Earlier this year, I had the opportunity to go to a church retreat in Okutama (奥多摩), which (unbelievably) is still part of Tokyo. The retreat center is called Okutama Bible Chalet, and has rooms for groups to come and stay. It felt a little like summer camp, but in the spring :)
This post is off-season, as I went to Okutama in March, but I think it’s important, as we begin to welcome the holidays, to reflect back on the year and all that’s happened.
This year, 2016, I have gone to not one but three whole church retreats in the mountains! It’s amazing how quickly I forget, and start to feel like I don’t do anything but go to work and study, but all it took was a look through my pictures to remind me that’s not true. That’s why it’s important to reflect.
One of the biggest things that happened this year was just finding a church. Since I had a hard time finding a church the last time I was in Tokyo, this time I did my best to take my time, visit one place at a time, and not settle down anywhere until I was really, really sure. Since there was a Bible study I wanted to attend at the church sponsoring the Okutama retreat, I spent 12 or 13 weeks at that church. As a result, I came to Tokyo in August 2015, visited churches before staying at once for a while, and didn’t finally find my church until around May of 2016. It was a long process.
This is one of the stations I stopped at with another retreat-goer on the way to Okutama, Oume Station (青梅駅). The waiting rooms and chairs were made of wood, and there were vintage posters (is that what they’re called? haha). I couldn’t get enough of this station.
At the time that I took all these pictures, I still hadn’t decided on a church, and was considering the one I was going on the retreat with. I’d gone on the retreat with the intention of getting to know people and make some friends, but it turned out that the retreat had a really serious topic, and between that, meeting tons of new people my own age, and not being able to produce Japanese as well as I wanted to, I got overwhelmed–so as soon as we were out for an afternoon break, I slipped away and began to follow a path that I found behind the chapel, leading up the mountain. It didn’t look like an official hiking path, and so there weren’t any people.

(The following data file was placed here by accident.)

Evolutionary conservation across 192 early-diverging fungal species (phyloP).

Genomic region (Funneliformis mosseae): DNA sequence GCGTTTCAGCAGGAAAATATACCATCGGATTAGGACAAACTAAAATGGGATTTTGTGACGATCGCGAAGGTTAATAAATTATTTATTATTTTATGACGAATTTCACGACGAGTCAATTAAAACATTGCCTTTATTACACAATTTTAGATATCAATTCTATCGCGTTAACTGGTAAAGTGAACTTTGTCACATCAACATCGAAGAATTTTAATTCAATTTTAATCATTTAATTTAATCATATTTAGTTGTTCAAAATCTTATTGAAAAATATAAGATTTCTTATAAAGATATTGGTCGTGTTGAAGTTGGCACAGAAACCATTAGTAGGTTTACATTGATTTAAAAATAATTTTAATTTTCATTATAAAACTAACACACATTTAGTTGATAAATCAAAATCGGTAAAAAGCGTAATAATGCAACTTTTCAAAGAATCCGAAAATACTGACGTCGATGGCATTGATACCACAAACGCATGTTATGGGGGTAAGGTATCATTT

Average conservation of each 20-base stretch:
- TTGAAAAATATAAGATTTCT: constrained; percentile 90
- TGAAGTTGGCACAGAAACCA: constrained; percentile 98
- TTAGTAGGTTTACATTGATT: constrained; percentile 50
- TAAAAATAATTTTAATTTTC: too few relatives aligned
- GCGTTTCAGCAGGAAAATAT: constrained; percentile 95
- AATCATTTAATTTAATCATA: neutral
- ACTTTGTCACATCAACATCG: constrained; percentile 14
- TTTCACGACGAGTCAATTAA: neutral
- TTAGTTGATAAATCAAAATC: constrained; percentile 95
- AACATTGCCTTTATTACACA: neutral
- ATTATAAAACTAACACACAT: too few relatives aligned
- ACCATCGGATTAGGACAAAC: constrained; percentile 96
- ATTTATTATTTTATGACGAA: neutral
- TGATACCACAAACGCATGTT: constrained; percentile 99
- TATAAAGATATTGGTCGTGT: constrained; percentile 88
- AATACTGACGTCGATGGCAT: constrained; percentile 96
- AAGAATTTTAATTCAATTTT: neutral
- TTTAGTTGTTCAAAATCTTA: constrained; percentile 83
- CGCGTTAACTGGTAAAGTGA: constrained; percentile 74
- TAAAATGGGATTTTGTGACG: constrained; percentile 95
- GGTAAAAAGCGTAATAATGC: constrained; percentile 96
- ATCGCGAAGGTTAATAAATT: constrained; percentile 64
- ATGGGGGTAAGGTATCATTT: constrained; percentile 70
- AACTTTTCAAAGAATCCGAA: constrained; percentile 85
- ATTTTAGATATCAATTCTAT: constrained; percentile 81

After I’d been walking for a while, I noticed someone coming up behind me. It was one of the other girls from the retreat. She really liked hiking and the outdoors, and I think she’d seen me going up the path and come after me. We ended up talking (which is a lot easier to do in the middle of a quiet forest with only two people), and then on the final day, we went on a walk through Okutama, taking the really long way to the next station. We walked along the river, through some bamboo, in, through, and out of the river and back up onto the road. (haha)
It happens to be her birthday today, too, so if you see this, I had fun on our adventure together! :) The retreat wouldn’t have been the same if you hadn’t followed me up the hill! (haha)
We’d agreed to walk one or two stations from where we started (whatever seemed possible–we were following the phone GPS). On the way, we had some great kibi mochi or kibi daifuku (like a millet rice cake, can’t remember if it had red bean or not) at this place–I brought some back for my friends and they loved it, so if you like daifuku or mochi then you should definitely check this place out. There’s a map on their description page. I don’t have pictures of the mochi…it didn’t last long :)
Our trip concluded at this adorable little station nestled in at the foot of a hill or grove of trees. It’s one of the smallest stations I’ve ever visited. So cute! :3
It took me till now to reflect on this trip and get a blog post, but that just shows you how life has changed with my new job here in Tokyo (after more than a year, it still feels new, haha). It’s easy to get swept up in everything you’re doing and forget why you’re doing it, or what you’ve already done so far. It’s something I need to work on, but with Thanksgiving and Christmas right around the corner, I think it’s a good time to reflect.
United Pursuit, “Never Going Back”